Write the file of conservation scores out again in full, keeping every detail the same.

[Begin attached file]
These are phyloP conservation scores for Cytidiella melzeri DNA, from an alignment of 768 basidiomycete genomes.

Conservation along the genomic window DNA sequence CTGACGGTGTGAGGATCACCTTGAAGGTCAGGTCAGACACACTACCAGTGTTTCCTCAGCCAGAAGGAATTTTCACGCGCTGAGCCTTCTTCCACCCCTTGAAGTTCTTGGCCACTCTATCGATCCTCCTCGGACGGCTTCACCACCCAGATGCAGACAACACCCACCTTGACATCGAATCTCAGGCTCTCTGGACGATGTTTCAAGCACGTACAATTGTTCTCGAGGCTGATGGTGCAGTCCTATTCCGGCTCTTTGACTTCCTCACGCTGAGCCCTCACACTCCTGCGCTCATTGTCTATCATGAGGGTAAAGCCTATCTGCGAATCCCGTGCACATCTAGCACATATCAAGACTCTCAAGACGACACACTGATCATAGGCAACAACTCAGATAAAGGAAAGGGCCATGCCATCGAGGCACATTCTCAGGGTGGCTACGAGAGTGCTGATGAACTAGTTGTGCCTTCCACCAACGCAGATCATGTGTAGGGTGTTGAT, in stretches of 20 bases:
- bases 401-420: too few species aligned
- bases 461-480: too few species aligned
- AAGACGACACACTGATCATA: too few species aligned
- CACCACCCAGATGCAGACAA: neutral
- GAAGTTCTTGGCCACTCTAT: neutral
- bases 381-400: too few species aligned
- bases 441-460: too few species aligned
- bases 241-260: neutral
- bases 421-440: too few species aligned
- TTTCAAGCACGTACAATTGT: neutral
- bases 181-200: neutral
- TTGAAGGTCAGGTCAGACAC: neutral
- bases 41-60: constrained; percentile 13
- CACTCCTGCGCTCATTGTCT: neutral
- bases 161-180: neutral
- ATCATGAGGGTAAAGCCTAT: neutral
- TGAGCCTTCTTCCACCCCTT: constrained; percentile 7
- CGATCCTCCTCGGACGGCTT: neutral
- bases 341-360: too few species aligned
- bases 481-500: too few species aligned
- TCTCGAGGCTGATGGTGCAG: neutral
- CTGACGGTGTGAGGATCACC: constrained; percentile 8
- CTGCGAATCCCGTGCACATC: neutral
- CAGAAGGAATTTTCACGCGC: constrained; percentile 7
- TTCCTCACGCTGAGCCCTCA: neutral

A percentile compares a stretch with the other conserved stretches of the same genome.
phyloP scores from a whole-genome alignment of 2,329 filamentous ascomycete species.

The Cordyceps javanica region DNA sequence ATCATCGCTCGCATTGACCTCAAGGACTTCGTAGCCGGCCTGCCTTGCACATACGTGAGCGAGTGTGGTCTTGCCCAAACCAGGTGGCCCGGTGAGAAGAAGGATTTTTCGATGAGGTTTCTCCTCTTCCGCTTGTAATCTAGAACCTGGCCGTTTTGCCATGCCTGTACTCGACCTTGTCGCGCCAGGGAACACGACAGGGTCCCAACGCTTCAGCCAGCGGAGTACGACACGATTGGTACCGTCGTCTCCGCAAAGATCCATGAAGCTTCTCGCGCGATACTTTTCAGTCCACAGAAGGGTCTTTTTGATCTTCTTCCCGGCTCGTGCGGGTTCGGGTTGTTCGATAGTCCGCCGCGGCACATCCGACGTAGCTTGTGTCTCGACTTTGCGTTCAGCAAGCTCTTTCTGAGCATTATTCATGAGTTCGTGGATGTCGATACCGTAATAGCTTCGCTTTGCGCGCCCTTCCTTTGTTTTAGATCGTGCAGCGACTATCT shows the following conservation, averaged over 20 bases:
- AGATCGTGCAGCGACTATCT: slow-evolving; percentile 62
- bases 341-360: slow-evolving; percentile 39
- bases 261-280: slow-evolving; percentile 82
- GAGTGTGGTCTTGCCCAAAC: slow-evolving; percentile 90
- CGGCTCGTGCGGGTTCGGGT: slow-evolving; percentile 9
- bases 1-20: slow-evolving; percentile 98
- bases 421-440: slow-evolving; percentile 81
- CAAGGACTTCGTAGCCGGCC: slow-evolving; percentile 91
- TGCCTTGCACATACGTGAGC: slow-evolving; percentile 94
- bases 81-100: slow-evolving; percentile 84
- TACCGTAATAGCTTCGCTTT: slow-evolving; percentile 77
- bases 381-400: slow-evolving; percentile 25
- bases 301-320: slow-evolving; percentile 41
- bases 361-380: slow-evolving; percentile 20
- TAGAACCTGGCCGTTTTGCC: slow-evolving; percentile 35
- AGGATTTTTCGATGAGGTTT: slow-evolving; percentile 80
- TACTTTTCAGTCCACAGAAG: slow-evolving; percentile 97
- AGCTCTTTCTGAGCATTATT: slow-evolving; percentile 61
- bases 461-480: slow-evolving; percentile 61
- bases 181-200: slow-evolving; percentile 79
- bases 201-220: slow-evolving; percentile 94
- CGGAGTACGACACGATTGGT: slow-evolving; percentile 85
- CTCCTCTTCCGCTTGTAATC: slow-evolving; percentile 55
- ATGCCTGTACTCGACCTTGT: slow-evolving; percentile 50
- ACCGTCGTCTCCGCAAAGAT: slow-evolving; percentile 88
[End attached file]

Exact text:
These are phyloP conservation scores for Cytidiella melzeri DNA, from an alignment of 768 basidiomycete genomes.

Conservation along the genomic window DNA sequence CTGACGGTGTGAGGATCACCTTGAAGGTCAGGTCAGACACACTACCAGTGTTTCCTCAGCCAGAAGGAATTTTCACGCGCTGAGCCTTCTTCCACCCCTTGAAGTTCTTGGCCACTCTATCGATCCTCCTCGGACGGCTTCACCACCCAGATGCAGACAACACCCACCTTGACATCGAATCTCAGGCTCTCTGGACGATGTTTCAAGCACGTACAATTGTTCTCGAGGCTGATGGTGCAGTCCTATTCCGGCTCTTTGACTTCCTCACGCTGAGCCCTCACACTCCTGCGCTCATTGTCTATCATGAGGGTAAAGCCTATCTGCGAATCCCGTGCACATCTAGCACATATCAAGACTCTCAAGACGACACACTGATCATAGGCAACAACTCAGATAAAGGAAAGGGCCATGCCATCGAGGCACATTCTCAGGGTGGCTACGAGAGTGCTGATGAACTAGTTGTGCCTTCCACCAACGCAGATCATGTGTAGGGTGTTGAT, in stretches of 20 bases:
- bases 401-420: too few species aligned
- bases 461-480: too few species aligned
- AAGACGACACACTGATCATA: too few species aligned
- CACCACCCAGATGCAGACAA: neutral
- GAAGTTCTTGGCCACTCTAT: neutral
- bases 381-400: too few species aligned
- bases 441-460: too few species aligned
- bases 241-260: neutral
- bases 421-440: too few species aligned
- TTTCAAGCACGTACAATTGT: neutral
- bases 181-200: neutral
- TTGAAGGTCAGGTCAGACAC: neutral
- bases 41-60: constrained; percentile 13
- CACTCCTGCGCTCATTGTCT: neutral
- bases 161-180: neutral
- ATCATGAGGGTAAAGCCTAT: neutral
- TGAGCCTTCTTCCACCCCTT: constrained; percentile 7
- CGATCCTCCTCGGACGGCTT: neutral
- bases 341-360: too few species aligned
- bases 481-500: too few species aligned
- TCTCGAGGCTGATGGTGCAG: neutral
- CTGACGGTGTGAGGATCACC: constrained; percentile 8
- CTGCGAATCCCGTGCACATC: neutral
- CAGAAGGAATTTTCACGCGC: constrained; percentile 7
- TTCCTCACGCTGAGCCCTCA: neutral

A percentile compares a stretch with the other conserved stretches of the same genome.
phyloP scores from a whole-genome alignment of 2,329 filamentous ascomycete species.

The Cordyceps javanica region DNA sequence ATCATCGCTCGCATTGACCTCAAGGACTTCGTAGCCGGCCTGCCTTGCACATACGTGAGCGAGTGTGGTCTTGCCCAAACCAGGTGGCCCGGTGAGAAGAAGGATTTTTCGATGAGGTTTCTCCTCTTCCGCTTGTAATCTAGAACCTGGCCGTTTTGCCATGCCTGTACTCGACCTTGTCGCGCCAGGGAACACGACAGGGTCCCAACGCTTCAGCCAGCGGAGTACGACACGATTGGTACCGTCGTCTCCGCAAAGATCCATGAAGCTTCTCGCGCGATACTTTTCAGTCCACAGAAGGGTCTTTTTGATCTTCTTCCCGGCTCGTGCGGGTTCGGGTTGTTCGATAGTCCGCCGCGGCACATCCGACGTAGCTTGTGTCTCGACTTTGCGTTCAGCAAGCTCTTTCTGAGCATTATTCATGAGTTCGTGGATGTCGATACCGTAATAGCTTCGCTTTGCGCGCCCTTCCTTTGTTTTAGATCGTGCAGCGACTATCT shows the following conservation, averaged over 20 bases:
- AGATCGTGCAGCGACTATCT: slow-evolving; percentile 62
- bases 341-360: slow-evolving; percentile 39
- bases 261-280: slow-evolving; percentile 82
- GAGTGTGGTCTTGCCCAAAC: slow-evolving; percentile 90
- CGGCTCGTGCGGGTTCGGGT: slow-evolving; percentile 9
- bases 1-20: slow-evolving; percentile 98
- bases 421-440: slow-evolving; percentile 81
- CAAGGACTTCGTAGCCGGCC: slow-evolving; percentile 91
- TGCCTTGCACATACGTGAGC: slow-evolving; percentile 94
- bases 81-100: slow-evolving; percentile 84
- TACCGTAATAGCTTCGCTTT: slow-evolving; percentile 77
- bases 381-400: slow-evolving; percentile 25
- bases 301-320: slow-evolving; percentile 41
- bases 361-380: slow-evolving; percentile 20
- TAGAACCTGGCCGTTTTGCC: slow-evolving; percentile 35
- AGGATTTTTCGATGAGGTTT: slow-evolving; percentile 80
- TACTTTTCAGTCCACAGAAG: slow-evolving; percentile 97
- AGCTCTTTCTGAGCATTATT: slow-evolving; percentile 61
- bases 461-480: slow-evolving; percentile 61
- bases 181-200: slow-evolving; percentile 79
- bases 201-220: slow-evolving; percentile 94
- CGGAGTACGACACGATTGGT: slow-evolving; percentile 85
- CTCCTCTTCCGCTTGTAATC: slow-evolving; percentile 55
- ATGCCTGTACTCGACCTTGT: slow-evolving; percentile 50
- ACCGTCGTCTCCGCAAAGAT: slow-evolving; percentile 88